Saturday, May 17, 2014

Video on the Dies Irae

I found this really neat find on the Interwebz.


I quibble with one fact, and the rest is in interpretation. If there was a known author under consideration, I have never seen it attributed to Pope St. Gregory the Great, only to Thomas of Celano, and considering the late age of first this specific chant and second the genre of liturgical sequences, it can't have been written by Gregory.

It's a mark of these skill of these composers that they could insert it with varying degrees of subtlety. I found it highly appropriate that it is in the score for It's a Wonderful Life, since that film is about judgment and conversion in its own way, and also for the Lord of the Rings since Tolkien described the Ring as a metaphor for original sin, which of course leads us to sins for which we are judged. It also is in the scores for I Confess by Hitchcock and Disney's animated version of The Hunchback of Notre Dame. 

On the other hand, it's not about death, which is with what these composers evidently associate the chant. It is about the last step which brings to a close the economy of salvation, where God works by His words and deeds throughout history to bring Man into the interior life of the Holy Trinity. Well, at least it's not solely about death. Death is a part of humanity ever since the Fall, and it brings about the opportunity for the resurrection of the body and the judgment of the person which is a fantastically better outcome than a world that was not suffering from the Fall.

Archbishop Bugnini has this to say in his book on the liturgical reforms:
They got rid of texts that smacked of a negative spirituality inherited from the Middle Ages. Thus they removed such familiar and even beloved texts as the "Libera Me, Domine", the "Dies Irae", and others that overemphasized judgment, fear, and despair. These they replaced with texts urging Christian hope and arguably giving more effective expression to faith in the resurrection.
 I think he distorts the texts of the traditional Requiem Mass, which gets its name from the Introit Requiem aeternam, which asks for the mercy of God to be shed on the person and that they might see God in the beatific vision. It's not all about judgment, although that is necessary. Not even the Dies Irae is like that. To cite one example, the Sequentia closes with a request to our dear loving and merciful Lord Jesus to grant them eternal rest, and that text Pie Jesu is frequently set as a motet or solo piece. (Andrew Lloyd Webber's is particularly moving, and if it weren't a solo I'd have it sung at my funeral.)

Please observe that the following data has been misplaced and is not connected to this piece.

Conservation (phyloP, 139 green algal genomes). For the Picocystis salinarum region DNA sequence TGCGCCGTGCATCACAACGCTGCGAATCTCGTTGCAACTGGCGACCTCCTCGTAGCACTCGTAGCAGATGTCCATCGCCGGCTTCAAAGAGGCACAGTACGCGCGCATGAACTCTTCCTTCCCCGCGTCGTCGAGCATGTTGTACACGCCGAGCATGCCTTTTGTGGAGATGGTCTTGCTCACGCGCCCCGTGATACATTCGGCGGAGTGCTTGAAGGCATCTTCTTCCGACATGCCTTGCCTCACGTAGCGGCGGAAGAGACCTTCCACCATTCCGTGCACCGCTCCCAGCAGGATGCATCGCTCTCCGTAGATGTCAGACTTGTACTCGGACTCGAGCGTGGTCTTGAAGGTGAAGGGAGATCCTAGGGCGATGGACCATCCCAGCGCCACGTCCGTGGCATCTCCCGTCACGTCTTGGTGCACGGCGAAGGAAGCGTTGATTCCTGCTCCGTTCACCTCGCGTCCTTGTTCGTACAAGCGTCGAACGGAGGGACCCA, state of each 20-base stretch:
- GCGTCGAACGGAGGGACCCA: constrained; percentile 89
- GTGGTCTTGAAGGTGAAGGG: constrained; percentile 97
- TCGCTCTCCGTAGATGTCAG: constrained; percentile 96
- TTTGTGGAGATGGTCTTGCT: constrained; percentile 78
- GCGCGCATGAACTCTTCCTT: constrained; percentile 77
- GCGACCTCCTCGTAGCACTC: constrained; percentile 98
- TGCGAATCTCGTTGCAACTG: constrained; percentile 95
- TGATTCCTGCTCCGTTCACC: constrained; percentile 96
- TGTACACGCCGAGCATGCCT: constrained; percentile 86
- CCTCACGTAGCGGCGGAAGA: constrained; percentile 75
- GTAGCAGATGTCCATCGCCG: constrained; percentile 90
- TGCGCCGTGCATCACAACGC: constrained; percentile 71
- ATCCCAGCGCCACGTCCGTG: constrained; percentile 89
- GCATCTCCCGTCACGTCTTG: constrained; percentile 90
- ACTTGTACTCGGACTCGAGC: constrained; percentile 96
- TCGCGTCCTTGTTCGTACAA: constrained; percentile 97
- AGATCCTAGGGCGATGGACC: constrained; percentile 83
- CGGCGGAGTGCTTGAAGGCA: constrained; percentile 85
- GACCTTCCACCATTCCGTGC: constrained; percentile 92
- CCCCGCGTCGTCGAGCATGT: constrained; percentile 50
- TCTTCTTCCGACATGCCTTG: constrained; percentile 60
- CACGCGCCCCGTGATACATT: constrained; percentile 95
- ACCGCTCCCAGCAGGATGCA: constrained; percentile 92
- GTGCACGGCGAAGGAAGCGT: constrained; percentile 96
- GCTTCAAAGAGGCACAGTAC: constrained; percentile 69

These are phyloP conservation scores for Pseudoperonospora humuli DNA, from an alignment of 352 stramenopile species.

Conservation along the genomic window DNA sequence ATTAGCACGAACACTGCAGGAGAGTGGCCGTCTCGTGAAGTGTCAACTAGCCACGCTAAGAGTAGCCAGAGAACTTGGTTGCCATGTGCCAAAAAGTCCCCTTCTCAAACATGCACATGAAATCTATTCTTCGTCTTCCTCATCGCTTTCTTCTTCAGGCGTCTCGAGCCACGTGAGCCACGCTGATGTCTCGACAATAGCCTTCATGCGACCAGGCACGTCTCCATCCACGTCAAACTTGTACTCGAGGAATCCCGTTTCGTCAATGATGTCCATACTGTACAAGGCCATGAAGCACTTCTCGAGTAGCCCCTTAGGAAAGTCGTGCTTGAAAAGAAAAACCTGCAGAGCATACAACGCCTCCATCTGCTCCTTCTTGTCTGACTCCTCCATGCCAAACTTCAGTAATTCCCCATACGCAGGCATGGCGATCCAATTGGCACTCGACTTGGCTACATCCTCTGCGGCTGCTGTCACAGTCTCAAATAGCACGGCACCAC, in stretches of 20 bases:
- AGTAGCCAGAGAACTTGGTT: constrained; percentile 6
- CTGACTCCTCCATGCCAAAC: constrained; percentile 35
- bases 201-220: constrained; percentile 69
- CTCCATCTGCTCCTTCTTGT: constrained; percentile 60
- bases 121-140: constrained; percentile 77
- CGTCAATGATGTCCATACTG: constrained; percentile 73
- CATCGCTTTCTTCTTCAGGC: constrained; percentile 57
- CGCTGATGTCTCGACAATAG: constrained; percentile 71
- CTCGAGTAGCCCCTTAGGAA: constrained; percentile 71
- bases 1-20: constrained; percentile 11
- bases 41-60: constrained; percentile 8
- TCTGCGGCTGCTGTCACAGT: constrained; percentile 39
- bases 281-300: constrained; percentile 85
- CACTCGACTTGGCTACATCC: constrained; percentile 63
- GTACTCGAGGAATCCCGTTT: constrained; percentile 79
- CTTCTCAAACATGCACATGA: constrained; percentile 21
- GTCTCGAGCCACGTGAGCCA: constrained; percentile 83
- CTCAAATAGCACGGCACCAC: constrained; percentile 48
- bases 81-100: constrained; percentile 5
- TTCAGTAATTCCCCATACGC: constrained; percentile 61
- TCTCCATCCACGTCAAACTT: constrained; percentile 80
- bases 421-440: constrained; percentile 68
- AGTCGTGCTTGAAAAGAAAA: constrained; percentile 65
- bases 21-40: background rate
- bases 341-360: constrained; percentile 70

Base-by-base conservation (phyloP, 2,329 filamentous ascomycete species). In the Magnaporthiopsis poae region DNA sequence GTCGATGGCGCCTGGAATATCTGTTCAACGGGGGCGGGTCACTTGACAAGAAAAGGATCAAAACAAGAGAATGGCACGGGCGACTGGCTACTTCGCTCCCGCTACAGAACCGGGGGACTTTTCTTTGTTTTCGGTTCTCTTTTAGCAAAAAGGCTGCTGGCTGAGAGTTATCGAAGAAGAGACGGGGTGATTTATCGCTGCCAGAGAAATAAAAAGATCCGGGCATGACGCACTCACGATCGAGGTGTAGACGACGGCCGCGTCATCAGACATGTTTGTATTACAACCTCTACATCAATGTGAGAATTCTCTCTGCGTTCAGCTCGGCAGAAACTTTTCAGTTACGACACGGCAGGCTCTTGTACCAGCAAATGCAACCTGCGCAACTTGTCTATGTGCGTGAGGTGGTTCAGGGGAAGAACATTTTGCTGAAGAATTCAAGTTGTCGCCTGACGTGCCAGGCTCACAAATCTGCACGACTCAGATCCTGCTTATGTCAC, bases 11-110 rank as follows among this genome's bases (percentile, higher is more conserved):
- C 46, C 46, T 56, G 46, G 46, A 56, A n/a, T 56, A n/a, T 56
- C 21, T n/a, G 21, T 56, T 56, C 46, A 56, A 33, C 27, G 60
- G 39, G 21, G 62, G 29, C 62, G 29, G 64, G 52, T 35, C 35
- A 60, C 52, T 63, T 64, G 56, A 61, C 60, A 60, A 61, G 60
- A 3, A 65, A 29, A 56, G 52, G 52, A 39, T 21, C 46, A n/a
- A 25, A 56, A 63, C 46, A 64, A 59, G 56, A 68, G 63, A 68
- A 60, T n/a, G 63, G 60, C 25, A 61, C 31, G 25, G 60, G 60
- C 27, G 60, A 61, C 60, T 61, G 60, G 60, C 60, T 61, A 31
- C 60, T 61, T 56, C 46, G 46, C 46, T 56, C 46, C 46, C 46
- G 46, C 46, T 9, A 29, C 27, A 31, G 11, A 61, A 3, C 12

The funeral Mass is also an opportunity for us to come to God in our grief, recognizing that He is merciful (His greatest attribute being mercy) and that only in He can we be completely happy, so we can pray for the deceased's eternal happiness as well as our own temporal calming. I find that the mystery of the mercy of God is best unraveled in the traditional liturgy, and although I have only been so far to a low Mass said for the departed, I would say the Requiem Mass in particular is superior in this regard. Yes, in the newer form, the Paschal Mystery is more frequently referred to in its entirety (actually, I'd say the Prefaces talk about more of the work of Christ and the words "Paschal Mystery" make it into a few collects, but the anaphoras go no farther than the traditional anamnesis).

 I also understand that in his mind and those of the reformers people associated the chant only with death. Perhaps that might be true in the Curia or in large cities with educated populations who had heard the various orchestral settings of the Requiem, such as Mozart's or Verdi's. Hence its banishment to the Liturgy of the Hours. But I dispute that people associated it with death like the composers did, even if the Sung Mass for the dead said on IV class days was common (the stipend was very low so it was a common practice). Why? Because the ordinary person heard it most often in its proper context, that of the Holy Mass said for the repose of the souls of the faithful departed. Bear in mind too the relative poverty of Europeans and Americans: peasantry (or its industrial equivalent) never really has disappeared from Europe, so I find the change to be elitist...well, I'll leave the criticism of elitism and arrogance to Fr. Hunwicke.

Besides, popular piety needs to inform the liturgy. Praying for the dead comes from doctrine and is expressed through that piety. It's hard to argue that before the Council, people prayed for the dead even if done in a perhaps superstitious or under-catechized way. Now people don't really pray for the dead, as a general trend. And that is awful, because how many poor souls are left in Purgatory? Even if your (insert loved one) is in Heaven, someone else's relative or friend might still be suffering for their sins but on the verge of Heaven! Fr. Ray Blake among many Catholic writers has paid close attention to this, and it bears new importance considering the Holy Father's appreciation of popular piety (see Evangelium Gaudium 122).

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